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Proceedings Paper

Contact-free determination of human body segment parameters by means of videometric image processing of an anthropomorphic body model
Author(s): Herbert Hatze; Arnold Baca
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Paper Abstract

The development of noninvasive techniques for the determination of biomechanical body segment parameters (volumes, masses, the three principal moments of inertia, the three local coordinates of the segmental mass centers, etc.) receives increasing attention from the medical sciences (e.g. orthopaedic gait analysis), bioengineering, sport biomechanics and the various space programmes. In the present paper, a novel method is presented for determining body segment parameters rapidly and accurately. It is based on the video-image processing of four different body configurations and a finite mass-element human body model. The four video images of the subject in question are recorded against a black background, thus permitting the application of shape recognition procedures incorporating edge detection and calibration algorithms. In this way, a total of 181 object space dimensions of the subject’s body segments can be reconstructed and used as anthropometric input data for the mathematical finite mass-element body model. The latter comprises 17 segments (abdomino-thoracic, head-neck, shoulders, upper arms, forearms, hands, abdomino-pelvic, thighs, lower legs, feet) and enables the user to compute all the required segment parameters for each of the 17 segments by means of the associated computer program. The hardware requirements are an IBM-compatible PC (1 MB memory) operating under MS-DOS or PC-DOS (Version 3.1 onwards) and incorporating a VGA-board with a feature connector for connecting it to a Super Video Windows Framegrabber board for which there must be available a 16-bit large slot. In addition, a VGA-monitor (50 - 70 Hz, horizontal scan rate at least 31.5 kHz), a common video camera and recorder, and a simple rectangular calibration frame are required. The advantage of the new method lies in its ease of application, its comparatively high accuracy, and in the rapid availability of the body segment parameters, which is particularly useful in clinical practice. An example of its practical application illustrates the technique.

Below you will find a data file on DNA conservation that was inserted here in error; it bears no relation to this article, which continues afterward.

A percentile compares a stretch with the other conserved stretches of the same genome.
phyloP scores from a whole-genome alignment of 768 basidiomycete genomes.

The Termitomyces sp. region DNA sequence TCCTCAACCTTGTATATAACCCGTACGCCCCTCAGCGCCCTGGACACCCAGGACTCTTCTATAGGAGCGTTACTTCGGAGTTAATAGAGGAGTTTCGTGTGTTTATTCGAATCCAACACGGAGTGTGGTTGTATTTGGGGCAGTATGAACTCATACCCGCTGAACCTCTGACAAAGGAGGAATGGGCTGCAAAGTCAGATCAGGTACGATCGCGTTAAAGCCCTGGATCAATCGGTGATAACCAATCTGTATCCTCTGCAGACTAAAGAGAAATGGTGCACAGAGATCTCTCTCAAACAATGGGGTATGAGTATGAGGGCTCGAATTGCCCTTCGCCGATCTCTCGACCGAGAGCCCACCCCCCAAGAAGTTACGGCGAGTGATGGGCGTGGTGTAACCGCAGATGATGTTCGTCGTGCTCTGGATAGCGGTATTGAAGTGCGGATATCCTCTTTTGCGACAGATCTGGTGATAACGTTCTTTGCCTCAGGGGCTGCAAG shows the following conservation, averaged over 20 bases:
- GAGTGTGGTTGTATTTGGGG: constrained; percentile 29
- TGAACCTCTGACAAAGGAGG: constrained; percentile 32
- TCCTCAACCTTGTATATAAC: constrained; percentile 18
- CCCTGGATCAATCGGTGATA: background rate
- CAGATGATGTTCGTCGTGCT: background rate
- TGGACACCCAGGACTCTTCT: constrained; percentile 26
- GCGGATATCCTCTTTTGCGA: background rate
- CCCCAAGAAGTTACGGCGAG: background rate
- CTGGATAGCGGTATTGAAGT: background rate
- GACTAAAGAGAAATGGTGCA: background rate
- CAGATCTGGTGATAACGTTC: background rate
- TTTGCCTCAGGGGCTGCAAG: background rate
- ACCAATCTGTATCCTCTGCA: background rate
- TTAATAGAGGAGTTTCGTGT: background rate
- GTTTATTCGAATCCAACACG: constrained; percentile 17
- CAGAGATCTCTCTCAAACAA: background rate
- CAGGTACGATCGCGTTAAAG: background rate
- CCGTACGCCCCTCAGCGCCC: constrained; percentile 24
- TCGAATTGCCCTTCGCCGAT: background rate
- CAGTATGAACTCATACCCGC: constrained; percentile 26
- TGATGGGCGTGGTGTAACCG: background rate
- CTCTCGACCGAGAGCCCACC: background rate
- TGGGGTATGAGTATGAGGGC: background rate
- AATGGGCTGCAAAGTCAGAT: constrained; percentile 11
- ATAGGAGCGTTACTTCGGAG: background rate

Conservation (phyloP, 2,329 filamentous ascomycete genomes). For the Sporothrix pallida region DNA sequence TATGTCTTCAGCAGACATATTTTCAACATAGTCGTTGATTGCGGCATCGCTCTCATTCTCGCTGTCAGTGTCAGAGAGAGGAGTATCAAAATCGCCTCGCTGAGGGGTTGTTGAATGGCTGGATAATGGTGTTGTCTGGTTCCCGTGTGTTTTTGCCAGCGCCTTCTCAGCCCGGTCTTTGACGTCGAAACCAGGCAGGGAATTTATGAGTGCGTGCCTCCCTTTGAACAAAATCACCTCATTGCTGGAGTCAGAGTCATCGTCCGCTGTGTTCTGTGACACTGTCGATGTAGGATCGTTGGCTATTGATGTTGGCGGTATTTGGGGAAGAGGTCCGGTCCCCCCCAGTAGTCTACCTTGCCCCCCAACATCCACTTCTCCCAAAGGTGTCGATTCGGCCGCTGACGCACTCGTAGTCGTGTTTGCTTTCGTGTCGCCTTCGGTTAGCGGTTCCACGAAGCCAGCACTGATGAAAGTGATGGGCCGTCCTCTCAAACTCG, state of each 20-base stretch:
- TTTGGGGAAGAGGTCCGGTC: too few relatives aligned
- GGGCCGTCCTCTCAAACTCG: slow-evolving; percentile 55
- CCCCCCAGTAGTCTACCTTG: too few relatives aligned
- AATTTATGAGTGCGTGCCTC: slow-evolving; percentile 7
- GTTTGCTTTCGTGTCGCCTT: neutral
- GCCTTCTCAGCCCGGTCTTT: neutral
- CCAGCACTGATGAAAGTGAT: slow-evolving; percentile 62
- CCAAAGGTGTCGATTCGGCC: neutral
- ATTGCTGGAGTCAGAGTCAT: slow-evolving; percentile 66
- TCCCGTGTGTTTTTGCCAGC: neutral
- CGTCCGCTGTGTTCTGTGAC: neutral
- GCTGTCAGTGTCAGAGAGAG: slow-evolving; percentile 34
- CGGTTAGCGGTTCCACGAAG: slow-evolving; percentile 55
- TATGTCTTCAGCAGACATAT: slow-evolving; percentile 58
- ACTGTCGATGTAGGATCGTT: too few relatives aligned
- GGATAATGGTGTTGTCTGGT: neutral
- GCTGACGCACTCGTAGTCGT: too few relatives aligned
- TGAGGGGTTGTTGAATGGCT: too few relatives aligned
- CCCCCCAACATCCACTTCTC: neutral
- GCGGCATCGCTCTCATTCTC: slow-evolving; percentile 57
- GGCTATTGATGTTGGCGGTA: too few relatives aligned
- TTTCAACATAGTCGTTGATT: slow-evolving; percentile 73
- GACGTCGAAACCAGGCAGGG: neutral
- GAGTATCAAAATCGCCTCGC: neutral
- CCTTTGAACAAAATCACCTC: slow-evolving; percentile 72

Paper Details

Date Published: 12 January 1993
PDF: 11 pages
Proc. SPIE 1771, Applications of Digital Image Processing XV, (12 January 1993); doi: 10.1117/12.139101
Show Author Affiliations
Herbert Hatze, Univ. of Vienna (Austria)
Arnold Baca, Univ. of Vienna (Austria)

Published in SPIE Proceedings Vol. 1771:
Applications of Digital Image Processing XV
Andrew G. Tescher, Editor(s)

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